Prague - In 2006, the Czech Republic recycled 44 percent of all PET bottles and other plastic packaging, 3 percent more than Europe's traditional recycling champion, Germany, according to the latest report from Eurostat, the EU's statistical office.
The figures have now been picked up by the Czech Union of Towns and Municipalities as proof that the existing recycling programme is successful. The union is opposing Environment Minister Martin Bursík's plan to make all PET bottles and beverage cans refundable. This would deprive municipal coffers of a major part of their income from the sales of waste to recycling facilities.
"The Eurostat figures show that the long-term waste management programme adopted by Czech municipalities is good and successful. The Czech Republic belongs to the most thrifty EU countries," the union wrote in its statement.
Plastic recycling exceeds 50 percent
According to more recent data from EKO-KOM, a company that coordinates collection and recycling of package waste in the Czech Republic, the share of recycled plastic last year exceeded 50 percent.
The country is thus doing much better than the EU requires. In 2007, Czechs were obliged to recycle no less than 25 percent of PET bottles and other plastic packaging.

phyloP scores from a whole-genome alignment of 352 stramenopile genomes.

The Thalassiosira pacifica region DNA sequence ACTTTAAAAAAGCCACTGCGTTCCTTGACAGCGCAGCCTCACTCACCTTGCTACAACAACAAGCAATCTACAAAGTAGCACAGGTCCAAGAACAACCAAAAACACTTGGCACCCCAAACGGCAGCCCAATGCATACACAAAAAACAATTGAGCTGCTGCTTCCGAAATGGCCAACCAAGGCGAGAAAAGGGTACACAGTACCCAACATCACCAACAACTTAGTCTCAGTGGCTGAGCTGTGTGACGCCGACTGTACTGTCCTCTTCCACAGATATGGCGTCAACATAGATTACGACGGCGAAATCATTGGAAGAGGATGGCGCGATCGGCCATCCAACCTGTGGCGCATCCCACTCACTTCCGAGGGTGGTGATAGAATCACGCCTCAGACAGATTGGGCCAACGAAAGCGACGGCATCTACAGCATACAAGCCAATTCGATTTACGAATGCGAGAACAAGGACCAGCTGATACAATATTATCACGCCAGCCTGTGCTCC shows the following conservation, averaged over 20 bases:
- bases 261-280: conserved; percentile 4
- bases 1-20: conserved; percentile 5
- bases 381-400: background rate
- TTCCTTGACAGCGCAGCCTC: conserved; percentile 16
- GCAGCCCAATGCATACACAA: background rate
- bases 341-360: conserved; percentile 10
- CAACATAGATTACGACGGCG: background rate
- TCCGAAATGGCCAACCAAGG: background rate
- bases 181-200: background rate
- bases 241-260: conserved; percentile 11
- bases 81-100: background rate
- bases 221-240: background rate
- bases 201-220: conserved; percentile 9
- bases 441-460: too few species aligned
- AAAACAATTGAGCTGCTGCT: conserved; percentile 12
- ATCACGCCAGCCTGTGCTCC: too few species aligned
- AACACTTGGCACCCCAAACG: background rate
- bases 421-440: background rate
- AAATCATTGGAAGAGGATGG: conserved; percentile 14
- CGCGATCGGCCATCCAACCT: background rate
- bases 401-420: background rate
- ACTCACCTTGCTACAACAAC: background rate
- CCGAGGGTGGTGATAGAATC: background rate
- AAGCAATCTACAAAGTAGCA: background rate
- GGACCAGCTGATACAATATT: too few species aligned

"Today, 98 percent of the population have a chance to recycle, and 70 percent actually participate," said Šárka Nováková, EKO-KOM spokeswoman. She added that on average, each Czech person recycled almost 50 kilograms of plastic, glass and paper last year.
Recycling of kitchen waste and electronics lags
Despite these encouraging figures, the Czech recycling scheme still lags behind in many other aspects. Packaging, including plastic, glass, paper and metals, represent only a smaller part of household waste.
Potato peels and other waste from the kitchen or garden make up the largest group of household waste, but most of them are dumped in the general rubbish bin and end up in landfills. The same goes for old computers, mobile phones and other appliances.
"Many campaigns focus on the collection of plastic, paper and metals. But these make up only a third of household waste, while biological waste makes up one half," observed Ivo Kropáček from the environmental group Hnutí Duha for Aktuálně.cz.
The organisation is convinced that even the existing collection of sorted plastic or glass could be improved. "While general rubbish bins sit outside every building, recycling bins are usually a few blocks' walk away," says Kropáček.
Brussels wants more
The EU plans to significantly toughen its recycling regulations. It is proposing that by 2020 every member state should recycle one half of all municipal waste and 70 percent of construction and demolition waste.
In addition to that, the EU would like to impose a cap in 2012, under which member states will not be allowed to generate more waste than they did in 2008.
If the new directive passes the European Parliament and gets approval from all EU leaders, the Czech Republic will have to significantly step up its recycling efforts. In total, Czechs recycle only one fifth of their household waste, while neighbouring Austria and Germany recycle 60 percent, enough to meet the planned EU regulation.